Last week, I attempted to go by bicycle from Rio to Niterói. Arriving at Praça XV was a challenge because there is no bike path that links anything in the center of town to anything else. One has to brave the inferno of Rua Primeiro de Março where there is an excellent chance of becoming another statistic:  one cyclist is killed every ten days in Rio de Janeiro. Once to the ferry, in addition to the R$2.80 passenger fee, the intrepid cyclist must pay an additional R$4.70 for the bike! R$15 for a two way passage. Ridiculous and illegal according to a judgment handed down in June.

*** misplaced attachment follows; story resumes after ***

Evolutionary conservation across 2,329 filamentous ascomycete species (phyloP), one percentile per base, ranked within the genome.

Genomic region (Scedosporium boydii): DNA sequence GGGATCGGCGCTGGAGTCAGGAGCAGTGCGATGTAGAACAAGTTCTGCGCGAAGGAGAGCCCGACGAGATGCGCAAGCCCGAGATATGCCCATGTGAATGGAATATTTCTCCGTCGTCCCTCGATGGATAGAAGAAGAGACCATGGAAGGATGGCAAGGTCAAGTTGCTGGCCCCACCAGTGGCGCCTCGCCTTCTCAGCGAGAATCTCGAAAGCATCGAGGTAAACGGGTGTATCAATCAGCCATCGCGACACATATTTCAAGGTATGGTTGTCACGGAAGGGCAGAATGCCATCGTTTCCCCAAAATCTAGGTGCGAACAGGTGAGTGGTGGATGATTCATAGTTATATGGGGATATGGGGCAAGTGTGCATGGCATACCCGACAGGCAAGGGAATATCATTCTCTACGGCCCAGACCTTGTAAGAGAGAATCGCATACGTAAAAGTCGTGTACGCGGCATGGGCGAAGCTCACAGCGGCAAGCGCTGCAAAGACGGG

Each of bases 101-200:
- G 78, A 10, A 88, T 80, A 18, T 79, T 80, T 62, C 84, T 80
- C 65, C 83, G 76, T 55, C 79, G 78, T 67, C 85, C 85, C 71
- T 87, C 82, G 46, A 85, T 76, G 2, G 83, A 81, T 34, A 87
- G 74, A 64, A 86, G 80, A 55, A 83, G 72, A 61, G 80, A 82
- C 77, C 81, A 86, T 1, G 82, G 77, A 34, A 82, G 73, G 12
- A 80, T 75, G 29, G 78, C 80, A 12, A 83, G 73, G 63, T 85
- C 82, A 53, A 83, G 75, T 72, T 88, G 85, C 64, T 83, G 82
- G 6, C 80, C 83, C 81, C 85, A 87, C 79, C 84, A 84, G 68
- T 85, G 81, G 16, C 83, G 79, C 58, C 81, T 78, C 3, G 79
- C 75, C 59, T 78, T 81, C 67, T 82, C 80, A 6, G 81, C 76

To make the ridiculous something else, in order to take one’s bike onto the ferry I was told I had to roll through the disembarkation where I fought against a literal human tide in order to put my bike on the waiting platform. After parting the crowd, I arrived on the platform and handed my baggage ticket to security. Just then, the bell signaling immediate departure tolled, but not for me. I had my boarding ticket in hand and wanted to take my bike and enter the ferry. In an amazing leap of logistics, I proffered said ticket to the security guard but in an equally stunning leap backwards he told me that I had to leave my bike with him, return to the front of the terminal, pass through the turnstiles, go back to where I was at that very moment, hand over my ticket stub, and then take my bike onto the ferry. I argued. The Napoleonic supervisor arrived, chest inflated with absolute rules to follow, absolutely. I huffed and puffed while the boat left without me.